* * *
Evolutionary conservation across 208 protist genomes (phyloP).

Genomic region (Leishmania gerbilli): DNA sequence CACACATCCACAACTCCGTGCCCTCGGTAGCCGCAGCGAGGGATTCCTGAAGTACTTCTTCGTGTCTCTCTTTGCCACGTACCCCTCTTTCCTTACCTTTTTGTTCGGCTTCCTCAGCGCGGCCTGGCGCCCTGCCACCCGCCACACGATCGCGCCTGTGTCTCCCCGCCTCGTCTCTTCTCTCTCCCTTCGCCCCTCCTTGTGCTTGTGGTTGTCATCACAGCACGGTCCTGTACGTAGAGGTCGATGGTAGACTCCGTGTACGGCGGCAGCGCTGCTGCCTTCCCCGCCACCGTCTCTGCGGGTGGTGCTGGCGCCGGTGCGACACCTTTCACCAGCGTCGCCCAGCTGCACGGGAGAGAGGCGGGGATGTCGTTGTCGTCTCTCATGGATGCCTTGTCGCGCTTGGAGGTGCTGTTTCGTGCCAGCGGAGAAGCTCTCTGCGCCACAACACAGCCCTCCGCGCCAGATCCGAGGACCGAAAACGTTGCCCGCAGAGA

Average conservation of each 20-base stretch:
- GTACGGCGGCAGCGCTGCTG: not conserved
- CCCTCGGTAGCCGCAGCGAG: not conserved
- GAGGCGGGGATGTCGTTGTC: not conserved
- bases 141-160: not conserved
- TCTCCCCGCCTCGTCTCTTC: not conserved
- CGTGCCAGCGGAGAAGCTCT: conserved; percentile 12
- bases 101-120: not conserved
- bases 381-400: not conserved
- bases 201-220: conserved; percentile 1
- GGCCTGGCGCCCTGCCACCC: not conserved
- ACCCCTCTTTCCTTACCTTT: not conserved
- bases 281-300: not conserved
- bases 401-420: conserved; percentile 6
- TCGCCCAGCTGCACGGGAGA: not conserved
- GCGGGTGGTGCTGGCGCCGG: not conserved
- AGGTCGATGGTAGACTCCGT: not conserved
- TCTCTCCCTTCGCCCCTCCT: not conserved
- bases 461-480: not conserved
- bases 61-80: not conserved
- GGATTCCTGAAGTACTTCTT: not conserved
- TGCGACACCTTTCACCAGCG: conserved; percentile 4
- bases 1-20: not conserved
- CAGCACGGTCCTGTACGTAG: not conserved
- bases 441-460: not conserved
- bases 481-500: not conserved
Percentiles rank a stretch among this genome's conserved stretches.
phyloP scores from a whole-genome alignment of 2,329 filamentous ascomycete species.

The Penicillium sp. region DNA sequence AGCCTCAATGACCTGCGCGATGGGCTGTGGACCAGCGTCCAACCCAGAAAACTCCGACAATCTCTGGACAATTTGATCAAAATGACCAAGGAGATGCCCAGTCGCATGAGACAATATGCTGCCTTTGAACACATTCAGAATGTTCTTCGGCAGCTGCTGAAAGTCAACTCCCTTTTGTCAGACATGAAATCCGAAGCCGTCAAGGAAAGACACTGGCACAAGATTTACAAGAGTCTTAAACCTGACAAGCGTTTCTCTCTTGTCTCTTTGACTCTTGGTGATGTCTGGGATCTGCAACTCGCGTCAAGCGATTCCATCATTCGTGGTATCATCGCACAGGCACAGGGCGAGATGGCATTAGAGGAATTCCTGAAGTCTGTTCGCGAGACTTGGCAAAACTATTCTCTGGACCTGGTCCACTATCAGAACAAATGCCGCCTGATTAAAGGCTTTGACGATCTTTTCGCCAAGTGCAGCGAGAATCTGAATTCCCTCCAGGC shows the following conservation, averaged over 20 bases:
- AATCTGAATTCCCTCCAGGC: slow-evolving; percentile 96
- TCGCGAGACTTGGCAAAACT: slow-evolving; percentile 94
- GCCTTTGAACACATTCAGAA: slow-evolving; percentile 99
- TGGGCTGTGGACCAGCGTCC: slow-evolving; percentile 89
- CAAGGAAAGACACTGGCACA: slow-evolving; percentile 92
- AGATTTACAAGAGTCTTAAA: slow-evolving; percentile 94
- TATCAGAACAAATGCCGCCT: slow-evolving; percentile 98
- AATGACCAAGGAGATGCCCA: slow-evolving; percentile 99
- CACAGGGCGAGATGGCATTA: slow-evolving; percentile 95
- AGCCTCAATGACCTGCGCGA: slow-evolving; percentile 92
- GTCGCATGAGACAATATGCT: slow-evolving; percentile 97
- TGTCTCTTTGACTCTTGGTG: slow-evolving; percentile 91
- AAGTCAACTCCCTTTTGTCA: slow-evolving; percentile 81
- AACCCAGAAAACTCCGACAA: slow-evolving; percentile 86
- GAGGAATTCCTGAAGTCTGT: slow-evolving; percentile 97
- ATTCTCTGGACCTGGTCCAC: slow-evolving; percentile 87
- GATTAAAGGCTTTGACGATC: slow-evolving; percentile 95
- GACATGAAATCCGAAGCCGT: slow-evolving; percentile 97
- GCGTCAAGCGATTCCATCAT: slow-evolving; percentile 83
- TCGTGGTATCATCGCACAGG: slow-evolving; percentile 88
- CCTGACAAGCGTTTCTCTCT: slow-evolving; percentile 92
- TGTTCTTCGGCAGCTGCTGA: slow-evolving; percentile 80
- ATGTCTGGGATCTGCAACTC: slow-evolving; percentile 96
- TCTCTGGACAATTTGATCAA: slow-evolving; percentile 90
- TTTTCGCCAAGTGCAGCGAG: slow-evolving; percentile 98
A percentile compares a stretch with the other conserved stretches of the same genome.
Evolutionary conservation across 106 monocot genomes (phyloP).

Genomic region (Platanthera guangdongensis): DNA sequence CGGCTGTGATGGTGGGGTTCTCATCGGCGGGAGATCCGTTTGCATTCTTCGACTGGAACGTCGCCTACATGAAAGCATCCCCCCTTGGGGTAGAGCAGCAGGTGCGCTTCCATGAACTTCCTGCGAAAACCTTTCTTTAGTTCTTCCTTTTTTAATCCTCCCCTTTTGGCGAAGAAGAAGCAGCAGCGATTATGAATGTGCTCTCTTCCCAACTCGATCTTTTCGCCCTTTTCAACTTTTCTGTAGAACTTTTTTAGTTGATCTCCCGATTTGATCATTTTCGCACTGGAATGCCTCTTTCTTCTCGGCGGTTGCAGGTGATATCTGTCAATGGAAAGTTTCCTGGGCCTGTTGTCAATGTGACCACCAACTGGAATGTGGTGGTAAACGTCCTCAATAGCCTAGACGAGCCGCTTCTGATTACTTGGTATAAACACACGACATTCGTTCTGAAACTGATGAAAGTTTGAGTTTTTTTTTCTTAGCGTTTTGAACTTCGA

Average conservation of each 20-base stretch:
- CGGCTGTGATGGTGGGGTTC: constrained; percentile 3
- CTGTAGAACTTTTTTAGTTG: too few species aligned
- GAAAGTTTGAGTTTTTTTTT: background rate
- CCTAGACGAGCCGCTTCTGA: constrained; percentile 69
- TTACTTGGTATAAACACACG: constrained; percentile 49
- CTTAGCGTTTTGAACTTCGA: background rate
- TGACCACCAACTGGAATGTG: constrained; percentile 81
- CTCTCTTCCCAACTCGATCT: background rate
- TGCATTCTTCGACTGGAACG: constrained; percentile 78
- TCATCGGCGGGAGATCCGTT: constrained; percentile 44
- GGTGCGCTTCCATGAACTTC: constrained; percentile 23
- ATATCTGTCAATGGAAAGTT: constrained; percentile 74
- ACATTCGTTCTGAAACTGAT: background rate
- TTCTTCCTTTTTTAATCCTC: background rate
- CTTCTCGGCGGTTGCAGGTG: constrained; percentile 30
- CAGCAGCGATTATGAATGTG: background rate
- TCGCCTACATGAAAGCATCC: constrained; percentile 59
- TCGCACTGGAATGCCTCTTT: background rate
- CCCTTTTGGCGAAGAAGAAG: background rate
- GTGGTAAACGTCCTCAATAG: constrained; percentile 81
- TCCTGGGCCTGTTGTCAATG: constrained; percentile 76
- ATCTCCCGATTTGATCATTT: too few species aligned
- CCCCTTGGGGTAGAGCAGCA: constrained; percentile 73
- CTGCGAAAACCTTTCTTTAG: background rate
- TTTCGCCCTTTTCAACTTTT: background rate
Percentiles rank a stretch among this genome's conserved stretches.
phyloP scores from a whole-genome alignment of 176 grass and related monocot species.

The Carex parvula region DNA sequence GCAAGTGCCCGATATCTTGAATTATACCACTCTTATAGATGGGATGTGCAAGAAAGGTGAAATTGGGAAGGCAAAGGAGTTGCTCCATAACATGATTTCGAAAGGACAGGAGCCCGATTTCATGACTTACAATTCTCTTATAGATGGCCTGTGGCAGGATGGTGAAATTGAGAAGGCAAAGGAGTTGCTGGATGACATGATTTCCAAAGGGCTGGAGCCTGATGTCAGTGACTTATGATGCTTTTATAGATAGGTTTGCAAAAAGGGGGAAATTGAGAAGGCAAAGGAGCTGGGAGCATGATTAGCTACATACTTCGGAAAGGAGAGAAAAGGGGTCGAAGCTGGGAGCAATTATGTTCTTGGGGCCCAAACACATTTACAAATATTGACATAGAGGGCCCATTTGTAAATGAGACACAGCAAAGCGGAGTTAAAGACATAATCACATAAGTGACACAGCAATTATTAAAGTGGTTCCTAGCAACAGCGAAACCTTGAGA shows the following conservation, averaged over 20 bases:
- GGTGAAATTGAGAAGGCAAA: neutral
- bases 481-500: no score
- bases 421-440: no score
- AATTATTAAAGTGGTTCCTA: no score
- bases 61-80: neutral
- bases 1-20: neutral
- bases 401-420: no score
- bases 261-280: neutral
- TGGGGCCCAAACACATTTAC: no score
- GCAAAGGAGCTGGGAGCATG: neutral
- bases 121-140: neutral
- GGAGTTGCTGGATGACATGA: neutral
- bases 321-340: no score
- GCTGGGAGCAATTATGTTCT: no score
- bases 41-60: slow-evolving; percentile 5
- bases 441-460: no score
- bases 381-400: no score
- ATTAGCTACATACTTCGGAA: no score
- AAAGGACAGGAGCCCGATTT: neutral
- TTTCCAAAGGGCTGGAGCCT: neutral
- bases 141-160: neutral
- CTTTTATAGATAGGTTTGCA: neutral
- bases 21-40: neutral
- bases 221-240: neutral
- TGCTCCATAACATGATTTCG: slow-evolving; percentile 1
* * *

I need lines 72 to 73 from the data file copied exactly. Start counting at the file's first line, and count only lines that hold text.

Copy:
- ATATCTGTCAATGGAAAGTT: constrained; percentile 74
- ACATTCGTTCTGAAACTGAT: background rate